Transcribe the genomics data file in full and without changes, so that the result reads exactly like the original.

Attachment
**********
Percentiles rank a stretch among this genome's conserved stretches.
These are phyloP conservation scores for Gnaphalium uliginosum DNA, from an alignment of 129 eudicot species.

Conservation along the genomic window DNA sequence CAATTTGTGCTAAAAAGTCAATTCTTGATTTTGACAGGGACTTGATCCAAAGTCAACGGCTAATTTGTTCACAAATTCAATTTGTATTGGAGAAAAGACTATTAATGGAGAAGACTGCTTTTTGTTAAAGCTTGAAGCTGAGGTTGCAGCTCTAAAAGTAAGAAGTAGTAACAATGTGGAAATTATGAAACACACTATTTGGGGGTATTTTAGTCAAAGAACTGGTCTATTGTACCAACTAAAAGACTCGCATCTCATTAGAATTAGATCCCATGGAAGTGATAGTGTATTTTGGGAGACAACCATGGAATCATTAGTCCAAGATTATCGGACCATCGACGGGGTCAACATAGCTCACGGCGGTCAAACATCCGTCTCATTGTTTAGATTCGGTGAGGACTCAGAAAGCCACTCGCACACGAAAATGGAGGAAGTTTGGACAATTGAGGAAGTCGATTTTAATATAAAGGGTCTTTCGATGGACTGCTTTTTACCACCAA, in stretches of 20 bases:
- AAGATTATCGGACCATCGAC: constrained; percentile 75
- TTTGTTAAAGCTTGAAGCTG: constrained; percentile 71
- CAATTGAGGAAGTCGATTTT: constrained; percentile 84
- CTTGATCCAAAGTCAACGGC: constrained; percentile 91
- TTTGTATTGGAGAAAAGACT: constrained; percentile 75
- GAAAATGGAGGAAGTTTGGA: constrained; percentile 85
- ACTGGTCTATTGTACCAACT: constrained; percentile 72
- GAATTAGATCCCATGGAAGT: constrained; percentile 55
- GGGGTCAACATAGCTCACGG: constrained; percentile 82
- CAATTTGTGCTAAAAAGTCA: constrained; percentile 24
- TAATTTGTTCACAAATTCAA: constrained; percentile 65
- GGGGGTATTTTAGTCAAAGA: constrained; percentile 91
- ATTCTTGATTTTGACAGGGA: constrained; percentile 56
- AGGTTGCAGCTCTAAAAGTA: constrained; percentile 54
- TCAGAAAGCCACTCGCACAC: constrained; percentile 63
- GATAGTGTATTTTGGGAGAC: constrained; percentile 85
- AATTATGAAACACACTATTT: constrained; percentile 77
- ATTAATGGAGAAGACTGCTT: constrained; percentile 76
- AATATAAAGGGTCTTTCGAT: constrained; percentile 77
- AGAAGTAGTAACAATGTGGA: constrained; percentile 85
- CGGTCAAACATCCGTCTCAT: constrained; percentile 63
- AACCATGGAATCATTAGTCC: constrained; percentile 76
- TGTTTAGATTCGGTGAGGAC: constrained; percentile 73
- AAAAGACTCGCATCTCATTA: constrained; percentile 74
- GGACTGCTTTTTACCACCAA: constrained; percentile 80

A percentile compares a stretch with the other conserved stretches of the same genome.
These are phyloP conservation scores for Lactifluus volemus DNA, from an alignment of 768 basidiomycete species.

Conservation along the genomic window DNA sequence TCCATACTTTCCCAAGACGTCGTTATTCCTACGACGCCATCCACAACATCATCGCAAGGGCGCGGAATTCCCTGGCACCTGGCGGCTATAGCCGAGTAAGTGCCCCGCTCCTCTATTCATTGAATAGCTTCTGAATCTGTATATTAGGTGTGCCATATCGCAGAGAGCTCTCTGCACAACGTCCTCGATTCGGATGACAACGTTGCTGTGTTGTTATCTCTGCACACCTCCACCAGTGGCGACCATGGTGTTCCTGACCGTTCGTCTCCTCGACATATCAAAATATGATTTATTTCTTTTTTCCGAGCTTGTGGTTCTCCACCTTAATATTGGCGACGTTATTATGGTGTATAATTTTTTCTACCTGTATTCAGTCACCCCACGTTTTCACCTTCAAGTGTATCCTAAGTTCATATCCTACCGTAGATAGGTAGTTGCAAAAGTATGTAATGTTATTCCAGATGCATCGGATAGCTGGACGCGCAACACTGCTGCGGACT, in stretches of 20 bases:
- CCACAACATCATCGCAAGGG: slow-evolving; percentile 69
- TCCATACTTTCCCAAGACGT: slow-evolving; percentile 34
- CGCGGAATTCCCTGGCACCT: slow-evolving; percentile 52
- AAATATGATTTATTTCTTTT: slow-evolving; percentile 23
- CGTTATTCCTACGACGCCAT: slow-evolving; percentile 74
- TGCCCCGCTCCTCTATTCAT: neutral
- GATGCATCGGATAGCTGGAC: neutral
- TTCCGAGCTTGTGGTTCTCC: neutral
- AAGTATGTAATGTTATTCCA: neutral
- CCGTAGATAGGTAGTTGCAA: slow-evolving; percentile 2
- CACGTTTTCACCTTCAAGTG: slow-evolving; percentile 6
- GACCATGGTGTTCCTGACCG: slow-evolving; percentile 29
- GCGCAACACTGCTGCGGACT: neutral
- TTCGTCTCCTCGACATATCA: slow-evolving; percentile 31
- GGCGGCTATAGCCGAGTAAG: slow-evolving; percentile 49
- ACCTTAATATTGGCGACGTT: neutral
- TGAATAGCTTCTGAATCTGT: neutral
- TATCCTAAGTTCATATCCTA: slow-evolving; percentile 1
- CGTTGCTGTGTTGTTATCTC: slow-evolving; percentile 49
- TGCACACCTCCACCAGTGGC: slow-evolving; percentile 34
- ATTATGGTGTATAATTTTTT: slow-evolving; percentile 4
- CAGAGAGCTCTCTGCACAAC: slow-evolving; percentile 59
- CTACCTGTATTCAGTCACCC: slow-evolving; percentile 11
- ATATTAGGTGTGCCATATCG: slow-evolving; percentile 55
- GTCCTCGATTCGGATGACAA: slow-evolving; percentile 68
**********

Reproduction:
Percentiles rank a stretch among this genome's conserved stretches.
These are phyloP conservation scores for Gnaphalium uliginosum DNA, from an alignment of 129 eudicot species.

Conservation along the genomic window DNA sequence CAATTTGTGCTAAAAAGTCAATTCTTGATTTTGACAGGGACTTGATCCAAAGTCAACGGCTAATTTGTTCACAAATTCAATTTGTATTGGAGAAAAGACTATTAATGGAGAAGACTGCTTTTTGTTAAAGCTTGAAGCTGAGGTTGCAGCTCTAAAAGTAAGAAGTAGTAACAATGTGGAAATTATGAAACACACTATTTGGGGGTATTTTAGTCAAAGAACTGGTCTATTGTACCAACTAAAAGACTCGCATCTCATTAGAATTAGATCCCATGGAAGTGATAGTGTATTTTGGGAGACAACCATGGAATCATTAGTCCAAGATTATCGGACCATCGACGGGGTCAACATAGCTCACGGCGGTCAAACATCCGTCTCATTGTTTAGATTCGGTGAGGACTCAGAAAGCCACTCGCACACGAAAATGGAGGAAGTTTGGACAATTGAGGAAGTCGATTTTAATATAAAGGGTCTTTCGATGGACTGCTTTTTACCACCAA, in stretches of 20 bases:
- AAGATTATCGGACCATCGAC: constrained; percentile 75
- TTTGTTAAAGCTTGAAGCTG: constrained; percentile 71
- CAATTGAGGAAGTCGATTTT: constrained; percentile 84
- CTTGATCCAAAGTCAACGGC: constrained; percentile 91
- TTTGTATTGGAGAAAAGACT: constrained; percentile 75
- GAAAATGGAGGAAGTTTGGA: constrained; percentile 85
- ACTGGTCTATTGTACCAACT: constrained; percentile 72
- GAATTAGATCCCATGGAAGT: constrained; percentile 55
- GGGGTCAACATAGCTCACGG: constrained; percentile 82
- CAATTTGTGCTAAAAAGTCA: constrained; percentile 24
- TAATTTGTTCACAAATTCAA: constrained; percentile 65
- GGGGGTATTTTAGTCAAAGA: constrained; percentile 91
- ATTCTTGATTTTGACAGGGA: constrained; percentile 56
- AGGTTGCAGCTCTAAAAGTA: constrained; percentile 54
- TCAGAAAGCCACTCGCACAC: constrained; percentile 63
- GATAGTGTATTTTGGGAGAC: constrained; percentile 85
- AATTATGAAACACACTATTT: constrained; percentile 77
- ATTAATGGAGAAGACTGCTT: constrained; percentile 76
- AATATAAAGGGTCTTTCGAT: constrained; percentile 77
- AGAAGTAGTAACAATGTGGA: constrained; percentile 85
- CGGTCAAACATCCGTCTCAT: constrained; percentile 63
- AACCATGGAATCATTAGTCC: constrained; percentile 76
- TGTTTAGATTCGGTGAGGAC: constrained; percentile 73
- AAAAGACTCGCATCTCATTA: constrained; percentile 74
- GGACTGCTTTTTACCACCAA: constrained; percentile 80

A percentile compares a stretch with the other conserved stretches of the same genome.
These are phyloP conservation scores for Lactifluus volemus DNA, from an alignment of 768 basidiomycete species.

Conservation along the genomic window DNA sequence TCCATACTTTCCCAAGACGTCGTTATTCCTACGACGCCATCCACAACATCATCGCAAGGGCGCGGAATTCCCTGGCACCTGGCGGCTATAGCCGAGTAAGTGCCCCGCTCCTCTATTCATTGAATAGCTTCTGAATCTGTATATTAGGTGTGCCATATCGCAGAGAGCTCTCTGCACAACGTCCTCGATTCGGATGACAACGTTGCTGTGTTGTTATCTCTGCACACCTCCACCAGTGGCGACCATGGTGTTCCTGACCGTTCGTCTCCTCGACATATCAAAATATGATTTATTTCTTTTTTCCGAGCTTGTGGTTCTCCACCTTAATATTGGCGACGTTATTATGGTGTATAATTTTTTCTACCTGTATTCAGTCACCCCACGTTTTCACCTTCAAGTGTATCCTAAGTTCATATCCTACCGTAGATAGGTAGTTGCAAAAGTATGTAATGTTATTCCAGATGCATCGGATAGCTGGACGCGCAACACTGCTGCGGACT, in stretches of 20 bases:
- CCACAACATCATCGCAAGGG: slow-evolving; percentile 69
- TCCATACTTTCCCAAGACGT: slow-evolving; percentile 34
- CGCGGAATTCCCTGGCACCT: slow-evolving; percentile 52
- AAATATGATTTATTTCTTTT: slow-evolving; percentile 23
- CGTTATTCCTACGACGCCAT: slow-evolving; percentile 74
- TGCCCCGCTCCTCTATTCAT: neutral
- GATGCATCGGATAGCTGGAC: neutral
- TTCCGAGCTTGTGGTTCTCC: neutral
- AAGTATGTAATGTTATTCCA: neutral
- CCGTAGATAGGTAGTTGCAA: slow-evolving; percentile 2
- CACGTTTTCACCTTCAAGTG: slow-evolving; percentile 6
- GACCATGGTGTTCCTGACCG: slow-evolving; percentile 29
- GCGCAACACTGCTGCGGACT: neutral
- TTCGTCTCCTCGACATATCA: slow-evolving; percentile 31
- GGCGGCTATAGCCGAGTAAG: slow-evolving; percentile 49
- ACCTTAATATTGGCGACGTT: neutral
- TGAATAGCTTCTGAATCTGT: neutral
- TATCCTAAGTTCATATCCTA: slow-evolving; percentile 1
- CGTTGCTGTGTTGTTATCTC: slow-evolving; percentile 49
- TGCACACCTCCACCAGTGGC: slow-evolving; percentile 34
- ATTATGGTGTATAATTTTTT: slow-evolving; percentile 4
- CAGAGAGCTCTCTGCACAAC: slow-evolving; percentile 59
- CTACCTGTATTCAGTCACCC: slow-evolving; percentile 11
- ATATTAGGTGTGCCATATCG: slow-evolving; percentile 55
- GTCCTCGATTCGGATGACAA: slow-evolving; percentile 68